Ask Jürgen Klinsmann or Bruce Arena — being manager of the United States men’s national team comes with plenty of scrutiny. But why are American fans so quick to put the blame on the head coach’s shoulders?
If I told you that a national team manager had won two international trophies in three years, secured some of the best talents a country had seen in generations, and completely changed the team atmosphere for the better, wouldn’t you agree that said coach has been pretty successful?
Yet after a slow start to World Cup qualifying earlier this month, United States men’s national team fans were quick to put head coach Gregg Berhalter on the hot seat. The U.S. men were able to somewhat quell the doubt around their manager following a convincing 4-1 victory over Honduras in their third qualifying match, yet the #BerhalterOut movement still has a surprising amount of momentum behind it.
In the last three-plus months alone, Berhalter has led the USMNT to Nations League and Gold Cup championships, even doing the latter with a so-called “B” team. He is by far the most successful USMNT coach in recent memory, yet after three games, it seemed like all of U.S. Soccer Twitter was calling for him to be sacked like a Watford coach. (They’ve had 11 in the past five years.)
The three games that ultimately derailed the momentum that Berhalter had built were a 0-0 draw to El Salvador (who parked the bus the entire game and the U.S. had a few key players missing), a 1-1 draw with Canada (who are currently in a golden generation), and the aforementioned resounding 4-1 win over Honduras. This leaves the U.S. currently in the third and final automatic qualifying spot for the World Cup with 11 more matches to play.
Looking in as an outsider, it seemed that a cataclysmic event had struck the USMNT, but in reality, it had just let a few points slip out of its hands. So, this left me with the question: Why do USMNT fans tend to turn so quickly on their managers? Much like anything to do with soccer in North America, I believe that it comes down to cultural factors and expectations.
In traditional American sports, team and fan priorities tend to lie within competing for league championships. With the exception of occasional landmark events such as The Olympics, IIHF World Hockey Championships, or FIBA World Cup (all of which still don’t quite command the same importance as league play), international competition is far from prevalent Stateside.
Whereas in global football, we have club play — which is separated between league, domestic, and intercontinental cups — and national team competitions. Club play offers much more flexibility in that you can buy and sell players, hire and fire managers, thus changing the course of your franchise in a matter of minutes or years. In national team play however, teams are controlled mostly by the development systems in their countries, although mangers can still be interchanged quite fluidly.
And this brings us to our key point — the manager is the only thing that American fans feel like they can control when it comes to the USMNT. But quite often, firing a coach is a band-aid solution to a problem that requires stitches.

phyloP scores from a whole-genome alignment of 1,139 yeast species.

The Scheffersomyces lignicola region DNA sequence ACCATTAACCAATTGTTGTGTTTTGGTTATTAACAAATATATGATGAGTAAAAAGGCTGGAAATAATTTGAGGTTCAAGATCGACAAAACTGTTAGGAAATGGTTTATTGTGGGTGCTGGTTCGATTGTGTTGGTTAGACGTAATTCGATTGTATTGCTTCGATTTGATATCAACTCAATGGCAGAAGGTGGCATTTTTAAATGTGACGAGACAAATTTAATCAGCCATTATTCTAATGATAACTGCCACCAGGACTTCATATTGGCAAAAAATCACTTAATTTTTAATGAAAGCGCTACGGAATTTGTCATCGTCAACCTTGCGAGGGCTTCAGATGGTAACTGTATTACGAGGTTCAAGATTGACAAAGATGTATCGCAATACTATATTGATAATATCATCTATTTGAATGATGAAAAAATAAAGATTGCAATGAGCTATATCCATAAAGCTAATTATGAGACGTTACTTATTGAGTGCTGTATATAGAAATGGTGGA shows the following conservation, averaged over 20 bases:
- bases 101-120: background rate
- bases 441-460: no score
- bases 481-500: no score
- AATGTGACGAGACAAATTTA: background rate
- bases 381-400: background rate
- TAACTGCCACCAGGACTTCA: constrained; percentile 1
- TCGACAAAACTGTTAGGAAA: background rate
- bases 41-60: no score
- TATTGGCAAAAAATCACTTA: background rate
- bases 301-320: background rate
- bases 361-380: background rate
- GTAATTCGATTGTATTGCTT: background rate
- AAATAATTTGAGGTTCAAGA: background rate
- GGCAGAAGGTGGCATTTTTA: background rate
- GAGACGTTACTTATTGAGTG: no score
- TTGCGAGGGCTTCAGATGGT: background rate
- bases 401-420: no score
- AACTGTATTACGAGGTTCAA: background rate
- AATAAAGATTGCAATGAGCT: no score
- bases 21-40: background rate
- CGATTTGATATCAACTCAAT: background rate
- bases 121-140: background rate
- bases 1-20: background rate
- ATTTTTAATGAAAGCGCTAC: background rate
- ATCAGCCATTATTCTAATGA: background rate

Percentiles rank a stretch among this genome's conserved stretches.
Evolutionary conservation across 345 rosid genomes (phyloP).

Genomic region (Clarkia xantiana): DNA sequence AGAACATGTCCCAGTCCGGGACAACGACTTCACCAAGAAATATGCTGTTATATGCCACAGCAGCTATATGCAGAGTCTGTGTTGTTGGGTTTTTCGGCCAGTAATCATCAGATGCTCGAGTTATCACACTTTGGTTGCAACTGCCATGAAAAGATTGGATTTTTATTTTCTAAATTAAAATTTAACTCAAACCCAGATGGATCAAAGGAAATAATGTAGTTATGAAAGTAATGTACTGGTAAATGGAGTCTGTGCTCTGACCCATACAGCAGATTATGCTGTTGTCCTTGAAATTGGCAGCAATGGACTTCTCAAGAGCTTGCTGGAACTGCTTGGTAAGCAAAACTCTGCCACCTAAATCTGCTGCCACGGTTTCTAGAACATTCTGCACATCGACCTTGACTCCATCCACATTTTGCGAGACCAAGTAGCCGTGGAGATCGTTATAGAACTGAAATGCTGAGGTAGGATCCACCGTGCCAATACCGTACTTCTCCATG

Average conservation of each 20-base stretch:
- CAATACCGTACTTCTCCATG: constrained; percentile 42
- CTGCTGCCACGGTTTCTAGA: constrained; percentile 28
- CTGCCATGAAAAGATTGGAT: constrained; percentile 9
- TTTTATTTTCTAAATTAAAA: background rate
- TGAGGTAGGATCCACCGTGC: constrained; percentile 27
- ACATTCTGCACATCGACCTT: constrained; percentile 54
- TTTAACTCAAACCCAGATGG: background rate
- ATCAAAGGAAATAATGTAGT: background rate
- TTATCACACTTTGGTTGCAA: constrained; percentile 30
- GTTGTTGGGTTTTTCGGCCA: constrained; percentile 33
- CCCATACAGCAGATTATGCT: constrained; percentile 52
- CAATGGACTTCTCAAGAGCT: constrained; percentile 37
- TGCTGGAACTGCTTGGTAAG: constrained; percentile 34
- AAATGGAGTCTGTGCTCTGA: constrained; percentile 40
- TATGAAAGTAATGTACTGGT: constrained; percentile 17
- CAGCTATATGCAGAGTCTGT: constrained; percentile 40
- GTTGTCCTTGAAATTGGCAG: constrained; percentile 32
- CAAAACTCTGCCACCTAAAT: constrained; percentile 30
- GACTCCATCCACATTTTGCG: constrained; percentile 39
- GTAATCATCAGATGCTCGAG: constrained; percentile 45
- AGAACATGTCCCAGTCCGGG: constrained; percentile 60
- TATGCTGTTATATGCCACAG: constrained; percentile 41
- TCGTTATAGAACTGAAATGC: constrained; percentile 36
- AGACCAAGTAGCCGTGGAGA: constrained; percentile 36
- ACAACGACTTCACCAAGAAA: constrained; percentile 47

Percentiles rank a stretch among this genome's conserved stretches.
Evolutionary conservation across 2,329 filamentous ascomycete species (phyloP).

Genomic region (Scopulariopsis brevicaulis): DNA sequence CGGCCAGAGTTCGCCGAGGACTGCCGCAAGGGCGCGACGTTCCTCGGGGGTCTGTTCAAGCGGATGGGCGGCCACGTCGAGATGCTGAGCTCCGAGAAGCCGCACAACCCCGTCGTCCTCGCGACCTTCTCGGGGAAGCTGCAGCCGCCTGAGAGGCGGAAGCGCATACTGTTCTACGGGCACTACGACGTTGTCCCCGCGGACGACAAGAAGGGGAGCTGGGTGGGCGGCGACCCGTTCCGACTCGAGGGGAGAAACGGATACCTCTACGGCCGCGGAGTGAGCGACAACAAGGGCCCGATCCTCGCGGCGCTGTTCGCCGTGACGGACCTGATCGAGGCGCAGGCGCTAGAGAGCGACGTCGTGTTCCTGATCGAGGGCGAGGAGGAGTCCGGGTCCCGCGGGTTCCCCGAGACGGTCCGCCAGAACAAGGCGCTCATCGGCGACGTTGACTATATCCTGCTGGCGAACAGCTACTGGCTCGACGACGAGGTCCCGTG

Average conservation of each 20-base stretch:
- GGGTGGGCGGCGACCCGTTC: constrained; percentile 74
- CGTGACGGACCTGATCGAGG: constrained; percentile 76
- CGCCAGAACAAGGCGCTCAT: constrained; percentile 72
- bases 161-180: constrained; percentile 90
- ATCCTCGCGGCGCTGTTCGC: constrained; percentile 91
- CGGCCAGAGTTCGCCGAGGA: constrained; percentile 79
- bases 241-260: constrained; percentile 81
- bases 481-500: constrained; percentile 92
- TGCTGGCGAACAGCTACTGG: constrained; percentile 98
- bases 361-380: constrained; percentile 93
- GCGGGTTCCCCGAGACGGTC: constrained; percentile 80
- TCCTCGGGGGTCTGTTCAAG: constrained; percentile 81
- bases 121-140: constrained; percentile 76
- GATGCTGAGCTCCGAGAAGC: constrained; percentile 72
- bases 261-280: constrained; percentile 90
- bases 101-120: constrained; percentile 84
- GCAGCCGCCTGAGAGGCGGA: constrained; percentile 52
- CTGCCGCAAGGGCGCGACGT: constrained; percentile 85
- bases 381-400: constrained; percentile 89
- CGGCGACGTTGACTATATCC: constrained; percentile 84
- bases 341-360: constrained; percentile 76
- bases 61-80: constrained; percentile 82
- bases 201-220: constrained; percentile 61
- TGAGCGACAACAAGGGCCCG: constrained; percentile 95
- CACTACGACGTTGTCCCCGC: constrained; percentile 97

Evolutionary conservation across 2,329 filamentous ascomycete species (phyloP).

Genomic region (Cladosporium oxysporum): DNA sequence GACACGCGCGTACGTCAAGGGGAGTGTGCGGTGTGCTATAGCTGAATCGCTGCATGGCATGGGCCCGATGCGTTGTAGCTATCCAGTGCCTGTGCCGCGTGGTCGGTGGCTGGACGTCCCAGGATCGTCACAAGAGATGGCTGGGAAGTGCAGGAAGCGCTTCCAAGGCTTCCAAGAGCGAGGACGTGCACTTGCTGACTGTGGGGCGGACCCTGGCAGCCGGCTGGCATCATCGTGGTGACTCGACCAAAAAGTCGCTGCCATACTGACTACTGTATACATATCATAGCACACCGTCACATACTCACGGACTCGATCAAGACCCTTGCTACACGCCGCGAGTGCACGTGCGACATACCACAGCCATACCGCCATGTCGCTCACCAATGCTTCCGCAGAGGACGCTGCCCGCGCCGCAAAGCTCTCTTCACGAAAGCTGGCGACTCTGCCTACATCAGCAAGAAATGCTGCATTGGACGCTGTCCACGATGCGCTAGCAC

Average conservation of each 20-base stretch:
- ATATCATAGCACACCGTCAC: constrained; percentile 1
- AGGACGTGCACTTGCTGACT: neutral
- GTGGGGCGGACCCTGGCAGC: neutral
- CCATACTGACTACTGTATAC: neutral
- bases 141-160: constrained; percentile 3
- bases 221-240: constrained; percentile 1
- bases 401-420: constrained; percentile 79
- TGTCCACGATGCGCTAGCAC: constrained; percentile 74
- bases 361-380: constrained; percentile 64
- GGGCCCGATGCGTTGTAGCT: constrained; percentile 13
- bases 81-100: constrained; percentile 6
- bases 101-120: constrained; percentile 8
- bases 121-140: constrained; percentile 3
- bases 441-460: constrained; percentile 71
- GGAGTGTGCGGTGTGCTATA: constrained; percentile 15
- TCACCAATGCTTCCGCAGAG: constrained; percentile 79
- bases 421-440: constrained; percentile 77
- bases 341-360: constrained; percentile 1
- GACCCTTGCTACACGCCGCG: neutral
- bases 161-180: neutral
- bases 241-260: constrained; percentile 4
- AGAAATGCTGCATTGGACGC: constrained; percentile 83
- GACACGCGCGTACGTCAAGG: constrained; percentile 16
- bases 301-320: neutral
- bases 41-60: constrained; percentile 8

National teams’ depths are relatively finite, with the quality of players tending to change in waves or generations. By comparison, in club or franchise sports, teams can bring in new and improved players every single year (and often times in the middle of the season).
International football is a difficult thing for managers not only because national teams don’t spend much time training together, thus making it more difficult to employ complex tactics, but also because the quality of the players is dependent on the quality of the player production system from the past 10-20 years, not the current culture of the nation. Portugal is an example of that. The EURO 2016 champions have seen a massive improvement in quality, and it’s no coincidence that Cristiano Ronaldo celebrated the 18-year anniversary of his senior team debut in August.
Many of the players that represent Portugal’s next generation like João Félix and Rúben Dias grew up watching key members of that 2016 squad like Ronaldo, Pepe, and Rui Patricio as children, and are now ready to take the torch into the future.
Like Portugal, the USMNT has also seen an improvement in quality, which coincides with the introduction of MLS academies in 2007.
While it is undeniable that the USMNT has more quality players now than in years past, the expectations have significantly risen in relation to the increased talent. Still, I think the USMNT fans have forgotten why the expectations have increased, and a lot of that has to do with Berhalter. He secured Gio Reyna, Yunas Musah, Ricardo Pepi, and Sergino Dest. These four players are all under the legal drinking age in the U.S., yet they are being hailed as the current and future stars of their country. Expectation raised. After doing all of this, he also has found a way to beat El Tri in two international tournaments. Expectation raised even further.
The USMNT is trending in the right direction, but growth is rarely ever linear. It has ebbs and flows — three steps forward, one step backward. But, I can tell you that the instant gratification that comes with changing coaches during the middle of a World Cup Qualifying window isn’t worth the future problems it can cause. Time, resources, proper development systems, and more accessibility to the sport is what is going to change the USMNT’s fortunes.
Trust the process, and support your guys and girls.